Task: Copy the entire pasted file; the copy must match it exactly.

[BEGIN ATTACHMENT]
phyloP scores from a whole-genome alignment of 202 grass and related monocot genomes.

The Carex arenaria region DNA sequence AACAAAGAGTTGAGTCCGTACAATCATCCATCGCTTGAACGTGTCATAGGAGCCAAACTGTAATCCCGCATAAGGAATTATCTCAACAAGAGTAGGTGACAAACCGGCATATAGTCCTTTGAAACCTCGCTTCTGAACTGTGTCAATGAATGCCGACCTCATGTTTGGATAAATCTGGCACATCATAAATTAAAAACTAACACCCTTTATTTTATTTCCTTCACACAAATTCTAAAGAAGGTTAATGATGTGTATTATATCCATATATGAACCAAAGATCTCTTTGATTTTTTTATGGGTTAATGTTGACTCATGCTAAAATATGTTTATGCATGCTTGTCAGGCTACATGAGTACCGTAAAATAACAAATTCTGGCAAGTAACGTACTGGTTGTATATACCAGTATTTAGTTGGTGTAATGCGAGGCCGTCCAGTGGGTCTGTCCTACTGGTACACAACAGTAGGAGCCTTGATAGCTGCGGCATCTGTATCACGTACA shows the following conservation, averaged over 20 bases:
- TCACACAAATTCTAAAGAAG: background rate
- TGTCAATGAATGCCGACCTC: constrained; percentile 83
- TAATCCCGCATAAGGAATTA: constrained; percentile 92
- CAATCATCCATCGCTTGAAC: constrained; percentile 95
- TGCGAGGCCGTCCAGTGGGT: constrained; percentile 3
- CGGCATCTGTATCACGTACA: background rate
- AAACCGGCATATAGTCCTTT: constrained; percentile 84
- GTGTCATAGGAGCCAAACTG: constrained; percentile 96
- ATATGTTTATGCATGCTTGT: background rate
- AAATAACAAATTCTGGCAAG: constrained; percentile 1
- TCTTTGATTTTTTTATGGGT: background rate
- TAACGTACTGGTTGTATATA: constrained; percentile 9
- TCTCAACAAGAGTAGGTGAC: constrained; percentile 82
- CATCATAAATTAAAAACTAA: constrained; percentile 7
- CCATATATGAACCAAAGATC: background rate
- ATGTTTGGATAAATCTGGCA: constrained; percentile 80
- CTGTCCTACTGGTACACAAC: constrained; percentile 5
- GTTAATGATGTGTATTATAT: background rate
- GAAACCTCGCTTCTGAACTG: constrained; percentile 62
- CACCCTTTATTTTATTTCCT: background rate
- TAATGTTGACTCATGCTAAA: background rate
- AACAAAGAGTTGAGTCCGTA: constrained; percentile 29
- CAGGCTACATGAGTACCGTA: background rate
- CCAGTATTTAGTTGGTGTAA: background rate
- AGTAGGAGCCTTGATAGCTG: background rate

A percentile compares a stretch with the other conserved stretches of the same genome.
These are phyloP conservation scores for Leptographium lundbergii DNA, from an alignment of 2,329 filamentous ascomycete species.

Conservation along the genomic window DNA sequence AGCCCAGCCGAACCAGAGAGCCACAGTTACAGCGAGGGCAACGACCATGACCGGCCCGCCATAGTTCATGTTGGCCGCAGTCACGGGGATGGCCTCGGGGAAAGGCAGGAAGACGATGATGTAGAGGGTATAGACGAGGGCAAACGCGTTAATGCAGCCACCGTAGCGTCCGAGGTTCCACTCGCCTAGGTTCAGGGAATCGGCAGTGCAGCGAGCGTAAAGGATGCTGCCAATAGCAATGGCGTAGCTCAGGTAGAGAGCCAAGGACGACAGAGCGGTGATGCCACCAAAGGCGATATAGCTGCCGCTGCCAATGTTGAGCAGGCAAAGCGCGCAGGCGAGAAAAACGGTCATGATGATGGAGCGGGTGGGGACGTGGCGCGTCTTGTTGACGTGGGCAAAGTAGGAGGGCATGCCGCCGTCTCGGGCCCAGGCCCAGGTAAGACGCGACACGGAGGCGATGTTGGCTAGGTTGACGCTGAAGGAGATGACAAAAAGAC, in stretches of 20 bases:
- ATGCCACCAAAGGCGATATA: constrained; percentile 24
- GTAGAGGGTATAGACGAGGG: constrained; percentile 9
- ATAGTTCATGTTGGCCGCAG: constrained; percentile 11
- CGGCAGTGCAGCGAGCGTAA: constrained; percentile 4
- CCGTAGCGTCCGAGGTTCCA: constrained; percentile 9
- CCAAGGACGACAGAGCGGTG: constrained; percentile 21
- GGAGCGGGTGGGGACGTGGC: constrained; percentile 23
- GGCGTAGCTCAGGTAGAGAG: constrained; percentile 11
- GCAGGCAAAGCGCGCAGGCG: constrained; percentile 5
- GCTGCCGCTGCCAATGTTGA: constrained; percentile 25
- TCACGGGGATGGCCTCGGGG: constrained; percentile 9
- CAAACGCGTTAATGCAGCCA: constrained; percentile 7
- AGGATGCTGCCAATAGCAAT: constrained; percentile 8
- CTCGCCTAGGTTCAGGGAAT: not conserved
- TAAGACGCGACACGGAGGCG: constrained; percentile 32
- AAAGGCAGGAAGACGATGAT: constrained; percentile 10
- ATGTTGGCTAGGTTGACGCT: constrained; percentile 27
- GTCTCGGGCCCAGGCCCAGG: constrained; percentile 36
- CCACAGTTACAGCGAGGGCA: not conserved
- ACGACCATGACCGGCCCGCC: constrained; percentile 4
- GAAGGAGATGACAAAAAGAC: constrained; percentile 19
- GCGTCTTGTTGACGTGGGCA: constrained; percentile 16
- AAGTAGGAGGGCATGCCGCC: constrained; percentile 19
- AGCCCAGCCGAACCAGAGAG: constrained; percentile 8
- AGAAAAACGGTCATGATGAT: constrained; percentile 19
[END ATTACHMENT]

phyloP scores from a whole-genome alignment of 202 grass and related monocot genomes.

The Carex arenaria region DNA sequence AACAAAGAGTTGAGTCCGTACAATCATCCATCGCTTGAACGTGTCATAGGAGCCAAACTGTAATCCCGCATAAGGAATTATCTCAACAAGAGTAGGTGACAAACCGGCATATAGTCCTTTGAAACCTCGCTTCTGAACTGTGTCAATGAATGCCGACCTCATGTTTGGATAAATCTGGCACATCATAAATTAAAAACTAACACCCTTTATTTTATTTCCTTCACACAAATTCTAAAGAAGGTTAATGATGTGTATTATATCCATATATGAACCAAAGATCTCTTTGATTTTTTTATGGGTTAATGTTGACTCATGCTAAAATATGTTTATGCATGCTTGTCAGGCTACATGAGTACCGTAAAATAACAAATTCTGGCAAGTAACGTACTGGTTGTATATACCAGTATTTAGTTGGTGTAATGCGAGGCCGTCCAGTGGGTCTGTCCTACTGGTACACAACAGTAGGAGCCTTGATAGCTGCGGCATCTGTATCACGTACA shows the following conservation, averaged over 20 bases:
- TCACACAAATTCTAAAGAAG: background rate
- TGTCAATGAATGCCGACCTC: constrained; percentile 83
- TAATCCCGCATAAGGAATTA: constrained; percentile 92
- CAATCATCCATCGCTTGAAC: constrained; percentile 95
- TGCGAGGCCGTCCAGTGGGT: constrained; percentile 3
- CGGCATCTGTATCACGTACA: background rate
- AAACCGGCATATAGTCCTTT: constrained; percentile 84
- GTGTCATAGGAGCCAAACTG: constrained; percentile 96
- ATATGTTTATGCATGCTTGT: background rate
- AAATAACAAATTCTGGCAAG: constrained; percentile 1
- TCTTTGATTTTTTTATGGGT: background rate
- TAACGTACTGGTTGTATATA: constrained; percentile 9
- TCTCAACAAGAGTAGGTGAC: constrained; percentile 82
- CATCATAAATTAAAAACTAA: constrained; percentile 7
- CCATATATGAACCAAAGATC: background rate
- ATGTTTGGATAAATCTGGCA: constrained; percentile 80
- CTGTCCTACTGGTACACAAC: constrained; percentile 5
- GTTAATGATGTGTATTATAT: background rate
- GAAACCTCGCTTCTGAACTG: constrained; percentile 62
- CACCCTTTATTTTATTTCCT: background rate
- TAATGTTGACTCATGCTAAA: background rate
- AACAAAGAGTTGAGTCCGTA: constrained; percentile 29
- CAGGCTACATGAGTACCGTA: background rate
- CCAGTATTTAGTTGGTGTAA: background rate
- AGTAGGAGCCTTGATAGCTG: background rate

A percentile compares a stretch with the other conserved stretches of the same genome.
These are phyloP conservation scores for Leptographium lundbergii DNA, from an alignment of 2,329 filamentous ascomycete species.

Conservation along the genomic window DNA sequence AGCCCAGCCGAACCAGAGAGCCACAGTTACAGCGAGGGCAACGACCATGACCGGCCCGCCATAGTTCATGTTGGCCGCAGTCACGGGGATGGCCTCGGGGAAAGGCAGGAAGACGATGATGTAGAGGGTATAGACGAGGGCAAACGCGTTAATGCAGCCACCGTAGCGTCCGAGGTTCCACTCGCCTAGGTTCAGGGAATCGGCAGTGCAGCGAGCGTAAAGGATGCTGCCAATAGCAATGGCGTAGCTCAGGTAGAGAGCCAAGGACGACAGAGCGGTGATGCCACCAAAGGCGATATAGCTGCCGCTGCCAATGTTGAGCAGGCAAAGCGCGCAGGCGAGAAAAACGGTCATGATGATGGAGCGGGTGGGGACGTGGCGCGTCTTGTTGACGTGGGCAAAGTAGGAGGGCATGCCGCCGTCTCGGGCCCAGGCCCAGGTAAGACGCGACACGGAGGCGATGTTGGCTAGGTTGACGCTGAAGGAGATGACAAAAAGAC, in stretches of 20 bases:
- ATGCCACCAAAGGCGATATA: constrained; percentile 24
- GTAGAGGGTATAGACGAGGG: constrained; percentile 9
- ATAGTTCATGTTGGCCGCAG: constrained; percentile 11
- CGGCAGTGCAGCGAGCGTAA: constrained; percentile 4
- CCGTAGCGTCCGAGGTTCCA: constrained; percentile 9
- CCAAGGACGACAGAGCGGTG: constrained; percentile 21
- GGAGCGGGTGGGGACGTGGC: constrained; percentile 23
- GGCGTAGCTCAGGTAGAGAG: constrained; percentile 11
- GCAGGCAAAGCGCGCAGGCG: constrained; percentile 5
- GCTGCCGCTGCCAATGTTGA: constrained; percentile 25
- TCACGGGGATGGCCTCGGGG: constrained; percentile 9
- CAAACGCGTTAATGCAGCCA: constrained; percentile 7
- AGGATGCTGCCAATAGCAAT: constrained; percentile 8
- CTCGCCTAGGTTCAGGGAAT: not conserved
- TAAGACGCGACACGGAGGCG: constrained; percentile 32
- AAAGGCAGGAAGACGATGAT: constrained; percentile 10
- ATGTTGGCTAGGTTGACGCT: constrained; percentile 27
- GTCTCGGGCCCAGGCCCAGG: constrained; percentile 36
- CCACAGTTACAGCGAGGGCA: not conserved
- ACGACCATGACCGGCCCGCC: constrained; percentile 4
- GAAGGAGATGACAAAAAGAC: constrained; percentile 19
- GCGTCTTGTTGACGTGGGCA: constrained; percentile 16
- AAGTAGGAGGGCATGCCGCC: constrained; percentile 19
- AGCCCAGCCGAACCAGAGAG: constrained; percentile 8
- AGAAAAACGGTCATGATGAT: constrained; percentile 19